Not What You Bargained For

📅 Published on July 19, 2021

“Not What You Bargained For”

Written by Chisto Healy
Edited by Craig Groshek and Seth Paul
Thumbnail Art by Craig Groshek
Narrated by N/A

Copyright Statement: Unless explicitly stated, all stories published on CreepypastaStories.com are the property of (and under copyright to) their respective authors, and may not be narrated or performed, adapted to film, television or audio mediums, republished in a print or electronic book, reposted on any other website, blog, or online platform, or otherwise monetized without the express written consent of its author(s).

🎧 Available Audio Adaptations: None Available

ESTIMATED READING TIME — 19 minutes

Rating: 10.00/10. From 1 vote.
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Wendel pulled at the vines, damp with dew, that were in his way.  He had been trudging through the trees since sundown.  The air held a dampness and a chill, but he still sweated with the exertion of making this journey.  It was not something he ever expected to find himself doing, but fate led him here.

Wendel was too old for this kind of trek, and his body wouldn’t let him forget it, his bones creaking like an old door and his muscles burning in protest.  He knew it was a little crazy, but he also knew that he had to do it.  It was a final act of love.

Wendel was doing this for Elsie.  There was nothing he wouldn’t do for Elsie.  After thirty years of marriage, she still mattered more than anything else in the world.  Their children had already grown, left and married someone of their own.  Just like it was when they met, it was just the two of them, alone in their little cottage, passing the days away together, until she got sick.  Watching the love of his life fade from the world was the hardest thing Wendel ever had to do, but as much as each passing day felt like an enormous fist punching away at his heart, he wouldn’t have given up a single moment of it.  Since the first day he had looked into Elsie’s eyes, every moment with her was one that he cherished, even the hard ones.

Now Wendel was here, trying not to trip over roots and rocks as he tugged past vines and branches to navigate the wilderness of what Elsie believed was an enchanted forest.  There were people here that he needed to find.  He didn’t know where they were or how he would find them in this dense underbrush packed with vegetation.  He was kind of just hoping he would know somehow.  The whole trip was a long shot and more than a little bit crazy, but so was love, wasn’t it?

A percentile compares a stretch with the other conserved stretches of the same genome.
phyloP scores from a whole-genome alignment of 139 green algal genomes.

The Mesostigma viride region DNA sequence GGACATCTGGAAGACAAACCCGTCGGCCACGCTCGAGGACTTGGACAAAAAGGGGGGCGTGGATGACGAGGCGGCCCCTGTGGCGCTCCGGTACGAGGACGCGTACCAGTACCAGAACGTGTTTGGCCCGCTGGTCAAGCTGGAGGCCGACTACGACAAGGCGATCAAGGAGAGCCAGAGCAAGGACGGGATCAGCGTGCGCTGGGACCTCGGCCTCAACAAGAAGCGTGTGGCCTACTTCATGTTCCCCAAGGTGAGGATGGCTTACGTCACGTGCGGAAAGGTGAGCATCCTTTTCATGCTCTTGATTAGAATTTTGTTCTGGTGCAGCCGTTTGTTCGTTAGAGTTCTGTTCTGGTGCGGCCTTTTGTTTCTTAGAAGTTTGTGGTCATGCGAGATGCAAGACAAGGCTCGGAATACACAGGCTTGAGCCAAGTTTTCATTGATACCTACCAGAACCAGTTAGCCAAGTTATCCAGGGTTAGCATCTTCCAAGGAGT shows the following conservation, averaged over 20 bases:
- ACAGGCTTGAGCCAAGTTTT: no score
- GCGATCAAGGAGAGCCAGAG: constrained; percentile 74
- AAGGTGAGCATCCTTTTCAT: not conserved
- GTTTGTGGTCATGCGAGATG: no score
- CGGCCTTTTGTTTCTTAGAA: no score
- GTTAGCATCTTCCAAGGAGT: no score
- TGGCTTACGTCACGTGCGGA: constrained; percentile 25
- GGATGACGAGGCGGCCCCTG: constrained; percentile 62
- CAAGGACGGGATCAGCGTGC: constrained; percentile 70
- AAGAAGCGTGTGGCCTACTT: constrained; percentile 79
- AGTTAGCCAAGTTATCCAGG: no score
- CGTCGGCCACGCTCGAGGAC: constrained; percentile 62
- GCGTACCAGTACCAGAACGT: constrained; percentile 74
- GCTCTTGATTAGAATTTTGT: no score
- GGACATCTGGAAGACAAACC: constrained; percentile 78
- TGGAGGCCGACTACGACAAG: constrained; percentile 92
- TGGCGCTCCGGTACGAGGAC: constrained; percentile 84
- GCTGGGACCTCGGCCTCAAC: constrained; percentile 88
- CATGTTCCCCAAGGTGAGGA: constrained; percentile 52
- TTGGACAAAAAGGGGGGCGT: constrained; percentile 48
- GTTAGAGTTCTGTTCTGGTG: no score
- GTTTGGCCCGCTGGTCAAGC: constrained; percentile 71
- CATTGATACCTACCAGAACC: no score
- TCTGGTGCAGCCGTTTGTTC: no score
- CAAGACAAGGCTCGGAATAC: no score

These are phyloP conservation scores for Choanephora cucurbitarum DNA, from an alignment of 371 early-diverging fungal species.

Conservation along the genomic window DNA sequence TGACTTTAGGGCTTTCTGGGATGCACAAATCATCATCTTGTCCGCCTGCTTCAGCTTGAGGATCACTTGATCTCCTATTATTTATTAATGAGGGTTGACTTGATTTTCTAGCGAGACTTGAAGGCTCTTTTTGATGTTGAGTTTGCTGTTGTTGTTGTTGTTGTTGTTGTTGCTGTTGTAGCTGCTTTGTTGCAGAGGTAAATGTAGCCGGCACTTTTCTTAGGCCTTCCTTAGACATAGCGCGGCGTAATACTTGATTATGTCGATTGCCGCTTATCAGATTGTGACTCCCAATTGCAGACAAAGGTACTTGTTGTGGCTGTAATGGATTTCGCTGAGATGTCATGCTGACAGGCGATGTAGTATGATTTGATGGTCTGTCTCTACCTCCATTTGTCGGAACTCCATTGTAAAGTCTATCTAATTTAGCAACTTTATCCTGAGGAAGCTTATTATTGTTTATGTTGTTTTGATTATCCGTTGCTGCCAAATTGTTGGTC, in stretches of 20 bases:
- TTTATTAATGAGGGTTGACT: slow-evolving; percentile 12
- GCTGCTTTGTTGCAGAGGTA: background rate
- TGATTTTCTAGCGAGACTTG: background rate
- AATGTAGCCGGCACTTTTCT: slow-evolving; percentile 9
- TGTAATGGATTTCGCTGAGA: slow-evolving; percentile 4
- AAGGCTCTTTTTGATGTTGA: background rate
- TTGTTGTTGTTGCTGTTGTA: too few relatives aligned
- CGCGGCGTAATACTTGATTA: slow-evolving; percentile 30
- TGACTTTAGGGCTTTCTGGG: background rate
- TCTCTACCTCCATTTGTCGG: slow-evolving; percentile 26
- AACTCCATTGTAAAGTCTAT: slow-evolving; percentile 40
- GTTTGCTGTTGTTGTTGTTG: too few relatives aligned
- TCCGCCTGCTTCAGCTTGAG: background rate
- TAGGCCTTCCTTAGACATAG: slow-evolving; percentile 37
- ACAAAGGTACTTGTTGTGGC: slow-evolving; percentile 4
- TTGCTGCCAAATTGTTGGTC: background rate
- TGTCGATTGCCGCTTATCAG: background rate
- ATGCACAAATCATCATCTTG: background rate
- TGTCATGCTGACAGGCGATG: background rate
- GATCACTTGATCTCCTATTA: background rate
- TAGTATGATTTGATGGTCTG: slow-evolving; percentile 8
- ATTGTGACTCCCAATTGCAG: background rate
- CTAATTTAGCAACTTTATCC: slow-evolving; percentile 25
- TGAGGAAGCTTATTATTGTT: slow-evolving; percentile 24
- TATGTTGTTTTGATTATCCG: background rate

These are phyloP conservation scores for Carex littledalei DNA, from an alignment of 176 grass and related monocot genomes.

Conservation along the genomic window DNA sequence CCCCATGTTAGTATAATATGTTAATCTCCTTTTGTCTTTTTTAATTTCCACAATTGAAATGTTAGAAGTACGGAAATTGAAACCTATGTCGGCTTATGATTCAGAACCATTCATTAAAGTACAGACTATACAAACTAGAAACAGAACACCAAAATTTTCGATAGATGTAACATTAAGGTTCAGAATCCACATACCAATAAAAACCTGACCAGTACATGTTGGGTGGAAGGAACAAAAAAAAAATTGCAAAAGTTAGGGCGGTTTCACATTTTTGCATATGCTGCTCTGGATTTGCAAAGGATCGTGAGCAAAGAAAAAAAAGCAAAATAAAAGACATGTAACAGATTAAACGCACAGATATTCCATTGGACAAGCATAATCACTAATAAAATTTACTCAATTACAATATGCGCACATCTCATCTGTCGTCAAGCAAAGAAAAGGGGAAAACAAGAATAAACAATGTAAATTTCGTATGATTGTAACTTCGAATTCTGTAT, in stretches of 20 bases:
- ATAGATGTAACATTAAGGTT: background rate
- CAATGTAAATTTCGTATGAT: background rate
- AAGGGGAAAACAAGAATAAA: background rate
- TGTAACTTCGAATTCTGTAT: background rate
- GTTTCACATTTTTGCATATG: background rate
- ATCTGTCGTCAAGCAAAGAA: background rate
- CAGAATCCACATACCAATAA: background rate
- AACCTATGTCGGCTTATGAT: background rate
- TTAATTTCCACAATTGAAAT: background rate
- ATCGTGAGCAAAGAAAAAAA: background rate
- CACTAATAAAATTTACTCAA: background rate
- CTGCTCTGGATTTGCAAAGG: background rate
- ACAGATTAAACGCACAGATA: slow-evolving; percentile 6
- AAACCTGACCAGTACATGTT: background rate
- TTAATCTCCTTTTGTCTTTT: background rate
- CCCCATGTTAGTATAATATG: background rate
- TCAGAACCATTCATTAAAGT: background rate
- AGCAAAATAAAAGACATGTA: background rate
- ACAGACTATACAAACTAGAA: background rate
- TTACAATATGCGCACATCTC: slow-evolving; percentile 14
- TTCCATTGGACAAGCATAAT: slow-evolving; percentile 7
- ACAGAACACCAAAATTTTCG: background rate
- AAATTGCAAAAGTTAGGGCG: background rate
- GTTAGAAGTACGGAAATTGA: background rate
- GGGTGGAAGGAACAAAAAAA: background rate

Wendel hadn’t believed in the people of the forest, but Elsie had sworn by them and their magic.  If there was any hope, any inkling of a chance that she was correct, then they could be what he needed to save her.  Wendel had to try.  For her, he had to try.  He would have taken any journey if it meant saving her.  The hardest part of the whole thing was being away from her while she faded away.  He was missing precious moments with her while he was searching these overgrown woods for the magical people she told so many heartfelt stories of.  Elsie held them in high regard and claimed to have seen them herself, even holding one as a child.  He was missing time with her to be here, but the look on her face when he told her where he was going was worth it.  She was so happy, so proud, even as sick as she was.  And that was why he could never give up, never turn back.

The healer had already said he had expended his resources.  There was nothing in modern medicine that was going to fix her and remove the illness that had invaded her body.  He said it was time for Wendel to just keep her comfortable until the lost ones came to claim her and take her to the other side.  That was all that was left for his darling Elsie.